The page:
How to Wrap Advice as a Gift a Teenager Might Open

Our teenagers care what we think about them. Which accounts for how injured they tell me they feel when, out of the blue, their parents approach them with a lecture on the dangers of pain pills, perhaps after watching a frightening documentary about the opioid epidemic.

While the adults may feel they are checking a critical parenting box, the adolescent might be wondering, “What have I done to make you think I’m headed toward life as an addict?” or “Don’t you know me at all? I’m your kid who’s reluctant to take Advil.”

We can keep these interactions on track by talking about teenagers in general, instead of putting our own child on the spot. Dr. Olutoyin Fayemi, a pediatrician near Boston, has very direct conversations with adolescents in his practice but notes that, “it’s a whole different story” when he gets home to his own daughter and son, who are 14 and 17.

There, he looks for teachable moments that arise “in the paper, with one of my kid’s friends or at school.” When watching a TV news story about an accident involving a car packed with teenagers, for example, Dr. Fayemi chose to make only a general comment that things are much more likely to go wrong when adolescents drive with distractions.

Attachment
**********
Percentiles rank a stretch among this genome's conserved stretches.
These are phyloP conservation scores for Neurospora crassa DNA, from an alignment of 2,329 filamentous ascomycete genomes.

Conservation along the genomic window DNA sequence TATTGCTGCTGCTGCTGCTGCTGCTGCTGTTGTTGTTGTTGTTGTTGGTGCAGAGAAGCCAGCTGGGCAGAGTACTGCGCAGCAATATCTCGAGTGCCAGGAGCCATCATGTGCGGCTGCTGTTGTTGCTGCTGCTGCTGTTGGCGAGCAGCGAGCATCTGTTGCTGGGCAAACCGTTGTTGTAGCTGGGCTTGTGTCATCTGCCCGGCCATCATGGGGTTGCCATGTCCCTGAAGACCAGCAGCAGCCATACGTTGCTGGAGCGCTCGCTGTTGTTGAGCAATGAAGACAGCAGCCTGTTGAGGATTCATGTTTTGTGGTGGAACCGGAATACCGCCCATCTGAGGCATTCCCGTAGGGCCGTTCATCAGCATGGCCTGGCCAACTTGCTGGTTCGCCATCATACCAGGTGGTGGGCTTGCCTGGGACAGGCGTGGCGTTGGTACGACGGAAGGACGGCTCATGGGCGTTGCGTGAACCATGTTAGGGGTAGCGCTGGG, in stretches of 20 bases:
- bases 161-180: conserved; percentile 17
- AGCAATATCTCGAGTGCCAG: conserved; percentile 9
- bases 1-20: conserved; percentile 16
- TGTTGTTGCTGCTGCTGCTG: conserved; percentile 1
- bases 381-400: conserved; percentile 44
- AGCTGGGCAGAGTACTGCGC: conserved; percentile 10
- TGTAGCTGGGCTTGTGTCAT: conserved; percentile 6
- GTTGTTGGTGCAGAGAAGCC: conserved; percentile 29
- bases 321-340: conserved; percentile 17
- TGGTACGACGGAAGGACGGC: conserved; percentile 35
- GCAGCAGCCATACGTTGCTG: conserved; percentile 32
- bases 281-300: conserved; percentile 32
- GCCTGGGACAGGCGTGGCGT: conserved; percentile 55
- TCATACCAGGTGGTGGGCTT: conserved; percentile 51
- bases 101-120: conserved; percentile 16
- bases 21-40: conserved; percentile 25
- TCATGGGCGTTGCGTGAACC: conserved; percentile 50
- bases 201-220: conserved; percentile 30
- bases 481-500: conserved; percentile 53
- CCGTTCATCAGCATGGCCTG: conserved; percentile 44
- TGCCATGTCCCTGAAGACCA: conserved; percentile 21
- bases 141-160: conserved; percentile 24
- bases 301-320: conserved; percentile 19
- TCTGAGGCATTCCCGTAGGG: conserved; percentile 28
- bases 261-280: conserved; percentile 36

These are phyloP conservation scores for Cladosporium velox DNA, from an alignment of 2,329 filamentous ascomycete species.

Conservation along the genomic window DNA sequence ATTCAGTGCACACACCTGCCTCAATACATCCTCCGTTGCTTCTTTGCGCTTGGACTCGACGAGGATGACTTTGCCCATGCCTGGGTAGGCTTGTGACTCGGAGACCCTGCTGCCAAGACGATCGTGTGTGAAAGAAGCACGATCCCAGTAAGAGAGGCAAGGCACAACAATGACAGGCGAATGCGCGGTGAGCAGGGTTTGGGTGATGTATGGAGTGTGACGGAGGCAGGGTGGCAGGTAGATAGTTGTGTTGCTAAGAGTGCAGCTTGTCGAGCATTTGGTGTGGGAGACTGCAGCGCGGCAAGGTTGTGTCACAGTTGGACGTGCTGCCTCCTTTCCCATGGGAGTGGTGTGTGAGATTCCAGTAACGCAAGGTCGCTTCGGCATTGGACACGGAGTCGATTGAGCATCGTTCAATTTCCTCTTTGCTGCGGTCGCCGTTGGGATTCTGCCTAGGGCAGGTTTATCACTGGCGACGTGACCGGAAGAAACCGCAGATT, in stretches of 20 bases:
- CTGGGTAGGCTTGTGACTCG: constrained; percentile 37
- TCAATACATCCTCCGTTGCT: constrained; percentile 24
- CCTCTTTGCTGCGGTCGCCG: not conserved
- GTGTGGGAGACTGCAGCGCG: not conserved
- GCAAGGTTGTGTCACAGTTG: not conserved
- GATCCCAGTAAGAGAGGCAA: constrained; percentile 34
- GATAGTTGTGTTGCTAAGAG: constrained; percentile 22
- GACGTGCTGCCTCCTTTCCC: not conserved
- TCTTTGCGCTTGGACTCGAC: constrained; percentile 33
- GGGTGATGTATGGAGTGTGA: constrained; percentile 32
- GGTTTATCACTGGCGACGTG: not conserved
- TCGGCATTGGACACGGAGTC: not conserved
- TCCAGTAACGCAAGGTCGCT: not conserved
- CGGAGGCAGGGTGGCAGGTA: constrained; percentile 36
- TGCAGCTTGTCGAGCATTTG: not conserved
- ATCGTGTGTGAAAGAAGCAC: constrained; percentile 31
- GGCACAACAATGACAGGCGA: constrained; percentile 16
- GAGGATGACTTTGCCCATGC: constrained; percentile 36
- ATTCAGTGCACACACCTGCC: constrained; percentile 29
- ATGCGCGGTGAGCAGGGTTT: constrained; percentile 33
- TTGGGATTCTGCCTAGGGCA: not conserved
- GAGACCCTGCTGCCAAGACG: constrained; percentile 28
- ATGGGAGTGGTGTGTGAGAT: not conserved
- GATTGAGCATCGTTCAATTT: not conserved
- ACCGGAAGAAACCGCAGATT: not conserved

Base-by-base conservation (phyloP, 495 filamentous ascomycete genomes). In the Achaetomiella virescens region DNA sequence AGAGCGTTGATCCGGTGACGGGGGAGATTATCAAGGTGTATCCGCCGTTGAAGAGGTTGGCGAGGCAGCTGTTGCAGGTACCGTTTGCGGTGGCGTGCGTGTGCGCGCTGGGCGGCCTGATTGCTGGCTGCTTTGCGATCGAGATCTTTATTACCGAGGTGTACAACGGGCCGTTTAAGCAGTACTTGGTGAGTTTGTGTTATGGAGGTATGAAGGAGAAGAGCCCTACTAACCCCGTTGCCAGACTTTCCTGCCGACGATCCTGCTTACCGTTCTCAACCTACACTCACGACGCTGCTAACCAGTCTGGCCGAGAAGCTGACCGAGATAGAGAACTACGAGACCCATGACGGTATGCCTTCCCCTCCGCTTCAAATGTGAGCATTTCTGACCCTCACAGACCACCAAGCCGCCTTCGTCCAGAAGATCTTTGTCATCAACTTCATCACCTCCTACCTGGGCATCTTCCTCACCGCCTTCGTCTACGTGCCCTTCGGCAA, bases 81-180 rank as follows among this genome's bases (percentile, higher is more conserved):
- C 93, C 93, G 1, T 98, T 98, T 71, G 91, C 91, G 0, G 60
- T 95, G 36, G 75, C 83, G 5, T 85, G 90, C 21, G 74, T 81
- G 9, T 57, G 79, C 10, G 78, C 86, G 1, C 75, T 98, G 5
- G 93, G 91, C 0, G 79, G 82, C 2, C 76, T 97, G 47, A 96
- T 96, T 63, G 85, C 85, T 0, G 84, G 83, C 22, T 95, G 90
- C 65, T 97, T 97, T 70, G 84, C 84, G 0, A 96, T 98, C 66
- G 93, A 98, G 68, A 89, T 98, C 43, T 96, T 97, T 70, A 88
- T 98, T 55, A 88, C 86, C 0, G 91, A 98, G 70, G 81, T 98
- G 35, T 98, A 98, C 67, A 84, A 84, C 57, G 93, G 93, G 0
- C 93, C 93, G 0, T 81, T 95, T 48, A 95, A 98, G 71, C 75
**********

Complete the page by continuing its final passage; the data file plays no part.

When teenagers seek out our advice, it can be hard to resist voicing an opinion. But an opinion may not be the most helpful response. As Vanessa, the Seattle teenager, explains, “It’s best when I have choices, when my parents don’t say there is only one way to go.” She appreciates when they ask what she thinks or when they say, “Here are some of the things you could try, but it’s up to you how you might solve it.”

As much as we might want to simply tell our teenagers what to do, we equally know that doing so won’t serve them well in the long run. Our aim, of course, should be to help them learn to make good decisions on their own. And when we do have hard-won perspective that we’re longing to share, let’s package it so that our teenagers are most likely to be receptive — both during this gift-giving season and all year round.


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